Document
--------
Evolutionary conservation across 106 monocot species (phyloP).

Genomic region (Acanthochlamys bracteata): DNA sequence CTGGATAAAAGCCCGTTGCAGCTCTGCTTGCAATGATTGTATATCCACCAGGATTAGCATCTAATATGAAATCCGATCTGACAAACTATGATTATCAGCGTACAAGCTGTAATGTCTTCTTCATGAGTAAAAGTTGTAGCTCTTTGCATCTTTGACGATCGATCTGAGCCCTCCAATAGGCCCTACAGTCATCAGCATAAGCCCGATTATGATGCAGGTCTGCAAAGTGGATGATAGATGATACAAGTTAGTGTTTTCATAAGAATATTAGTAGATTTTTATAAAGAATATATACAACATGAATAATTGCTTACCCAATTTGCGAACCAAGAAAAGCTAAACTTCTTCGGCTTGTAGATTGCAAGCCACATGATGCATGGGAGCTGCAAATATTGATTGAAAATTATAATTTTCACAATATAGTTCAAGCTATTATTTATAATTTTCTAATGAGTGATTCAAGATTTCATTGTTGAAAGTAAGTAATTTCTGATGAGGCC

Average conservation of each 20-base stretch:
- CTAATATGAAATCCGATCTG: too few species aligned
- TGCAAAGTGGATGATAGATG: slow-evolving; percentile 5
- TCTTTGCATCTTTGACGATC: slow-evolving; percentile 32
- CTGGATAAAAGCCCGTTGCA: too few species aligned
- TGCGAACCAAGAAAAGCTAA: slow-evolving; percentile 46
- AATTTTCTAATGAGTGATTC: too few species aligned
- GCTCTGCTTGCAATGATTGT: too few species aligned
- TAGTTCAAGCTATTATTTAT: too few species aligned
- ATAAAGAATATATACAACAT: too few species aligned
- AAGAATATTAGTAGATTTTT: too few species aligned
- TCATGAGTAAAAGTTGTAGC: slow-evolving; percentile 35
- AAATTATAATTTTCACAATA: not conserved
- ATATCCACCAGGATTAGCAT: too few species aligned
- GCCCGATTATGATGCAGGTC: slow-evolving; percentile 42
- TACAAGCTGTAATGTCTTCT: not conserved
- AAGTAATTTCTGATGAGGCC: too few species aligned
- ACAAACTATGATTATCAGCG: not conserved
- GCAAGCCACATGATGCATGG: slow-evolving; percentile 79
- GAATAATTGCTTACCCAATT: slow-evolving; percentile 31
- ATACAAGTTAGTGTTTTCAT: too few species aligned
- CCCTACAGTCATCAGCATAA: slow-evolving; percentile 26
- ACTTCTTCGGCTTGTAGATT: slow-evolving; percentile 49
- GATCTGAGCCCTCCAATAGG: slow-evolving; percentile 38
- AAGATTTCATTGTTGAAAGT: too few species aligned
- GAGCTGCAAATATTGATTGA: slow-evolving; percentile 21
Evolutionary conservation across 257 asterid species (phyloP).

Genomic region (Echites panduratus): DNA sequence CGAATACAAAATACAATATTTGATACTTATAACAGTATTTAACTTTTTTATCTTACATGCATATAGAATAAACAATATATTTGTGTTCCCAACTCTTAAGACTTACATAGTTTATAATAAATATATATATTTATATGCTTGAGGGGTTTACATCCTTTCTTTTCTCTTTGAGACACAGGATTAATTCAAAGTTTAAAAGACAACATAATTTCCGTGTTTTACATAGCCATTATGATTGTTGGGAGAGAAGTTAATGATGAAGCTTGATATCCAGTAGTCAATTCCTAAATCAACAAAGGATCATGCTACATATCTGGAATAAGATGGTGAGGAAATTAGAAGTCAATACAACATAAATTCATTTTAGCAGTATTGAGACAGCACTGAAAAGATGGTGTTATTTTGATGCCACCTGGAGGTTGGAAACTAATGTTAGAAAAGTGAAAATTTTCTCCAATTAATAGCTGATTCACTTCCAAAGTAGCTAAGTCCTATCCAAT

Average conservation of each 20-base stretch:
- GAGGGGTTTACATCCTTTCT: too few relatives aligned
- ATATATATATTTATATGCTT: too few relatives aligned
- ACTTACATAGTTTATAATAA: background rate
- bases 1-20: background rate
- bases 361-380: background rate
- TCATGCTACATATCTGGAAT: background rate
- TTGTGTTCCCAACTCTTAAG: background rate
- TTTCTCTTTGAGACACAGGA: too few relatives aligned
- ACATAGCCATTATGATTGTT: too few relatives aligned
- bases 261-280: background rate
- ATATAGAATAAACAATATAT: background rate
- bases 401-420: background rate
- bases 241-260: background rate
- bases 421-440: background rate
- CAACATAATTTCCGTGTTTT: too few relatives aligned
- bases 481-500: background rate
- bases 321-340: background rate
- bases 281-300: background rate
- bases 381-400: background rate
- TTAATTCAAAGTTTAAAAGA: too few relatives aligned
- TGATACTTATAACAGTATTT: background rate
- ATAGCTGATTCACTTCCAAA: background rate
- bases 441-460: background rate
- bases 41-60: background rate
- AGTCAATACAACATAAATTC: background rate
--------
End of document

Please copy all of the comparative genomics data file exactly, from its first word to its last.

Evolutionary conservation across 106 monocot species (phyloP).

Genomic region (Acanthochlamys bracteata): DNA sequence CTGGATAAAAGCCCGTTGCAGCTCTGCTTGCAATGATTGTATATCCACCAGGATTAGCATCTAATATGAAATCCGATCTGACAAACTATGATTATCAGCGTACAAGCTGTAATGTCTTCTTCATGAGTAAAAGTTGTAGCTCTTTGCATCTTTGACGATCGATCTGAGCCCTCCAATAGGCCCTACAGTCATCAGCATAAGCCCGATTATGATGCAGGTCTGCAAAGTGGATGATAGATGATACAAGTTAGTGTTTTCATAAGAATATTAGTAGATTTTTATAAAGAATATATACAACATGAATAATTGCTTACCCAATTTGCGAACCAAGAAAAGCTAAACTTCTTCGGCTTGTAGATTGCAAGCCACATGATGCATGGGAGCTGCAAATATTGATTGAAAATTATAATTTTCACAATATAGTTCAAGCTATTATTTATAATTTTCTAATGAGTGATTCAAGATTTCATTGTTGAAAGTAAGTAATTTCTGATGAGGCC

Average conservation of each 20-base stretch:
- CTAATATGAAATCCGATCTG: too few species aligned
- TGCAAAGTGGATGATAGATG: slow-evolving; percentile 5
- TCTTTGCATCTTTGACGATC: slow-evolving; percentile 32
- CTGGATAAAAGCCCGTTGCA: too few species aligned
- TGCGAACCAAGAAAAGCTAA: slow-evolving; percentile 46
- AATTTTCTAATGAGTGATTC: too few species aligned
- GCTCTGCTTGCAATGATTGT: too few species aligned
- TAGTTCAAGCTATTATTTAT: too few species aligned
- ATAAAGAATATATACAACAT: too few species aligned
- AAGAATATTAGTAGATTTTT: too few species aligned
- TCATGAGTAAAAGTTGTAGC: slow-evolving; percentile 35
- AAATTATAATTTTCACAATA: not conserved
- ATATCCACCAGGATTAGCAT: too few species aligned
- GCCCGATTATGATGCAGGTC: slow-evolving; percentile 42
- TACAAGCTGTAATGTCTTCT: not conserved
- AAGTAATTTCTGATGAGGCC: too few species aligned
- ACAAACTATGATTATCAGCG: not conserved
- GCAAGCCACATGATGCATGG: slow-evolving; percentile 79
- GAATAATTGCTTACCCAATT: slow-evolving; percentile 31
- ATACAAGTTAGTGTTTTCAT: too few species aligned
- CCCTACAGTCATCAGCATAA: slow-evolving; percentile 26
- ACTTCTTCGGCTTGTAGATT: slow-evolving; percentile 49
- GATCTGAGCCCTCCAATAGG: slow-evolving; percentile 38
- AAGATTTCATTGTTGAAAGT: too few species aligned
- GAGCTGCAAATATTGATTGA: slow-evolving; percentile 21
Evolutionary conservation across 257 asterid species (phyloP).

Genomic region (Echites panduratus): DNA sequence CGAATACAAAATACAATATTTGATACTTATAACAGTATTTAACTTTTTTATCTTACATGCATATAGAATAAACAATATATTTGTGTTCCCAACTCTTAAGACTTACATAGTTTATAATAAATATATATATTTATATGCTTGAGGGGTTTACATCCTTTCTTTTCTCTTTGAGACACAGGATTAATTCAAAGTTTAAAAGACAACATAATTTCCGTGTTTTACATAGCCATTATGATTGTTGGGAGAGAAGTTAATGATGAAGCTTGATATCCAGTAGTCAATTCCTAAATCAACAAAGGATCATGCTACATATCTGGAATAAGATGGTGAGGAAATTAGAAGTCAATACAACATAAATTCATTTTAGCAGTATTGAGACAGCACTGAAAAGATGGTGTTATTTTGATGCCACCTGGAGGTTGGAAACTAATGTTAGAAAAGTGAAAATTTTCTCCAATTAATAGCTGATTCACTTCCAAAGTAGCTAAGTCCTATCCAAT

Average conservation of each 20-base stretch:
- GAGGGGTTTACATCCTTTCT: too few relatives aligned
- ATATATATATTTATATGCTT: too few relatives aligned
- ACTTACATAGTTTATAATAA: background rate
- bases 1-20: background rate
- bases 361-380: background rate
- TCATGCTACATATCTGGAAT: background rate
- TTGTGTTCCCAACTCTTAAG: background rate
- TTTCTCTTTGAGACACAGGA: too few relatives aligned
- ACATAGCCATTATGATTGTT: too few relatives aligned
- bases 261-280: background rate
- ATATAGAATAAACAATATAT: background rate
- bases 401-420: background rate
- bases 241-260: background rate
- bases 421-440: background rate
- CAACATAATTTCCGTGTTTT: too few relatives aligned
- bases 481-500: background rate
- bases 321-340: background rate
- bases 281-300: background rate
- bases 381-400: background rate
- TTAATTCAAAGTTTAAAAGA: too few relatives aligned
- TGATACTTATAACAGTATTT: background rate
- ATAGCTGATTCACTTCCAAA: background rate
- bases 441-460: background rate
- bases 41-60: background rate
- AGTCAATACAACATAAATTC: background rate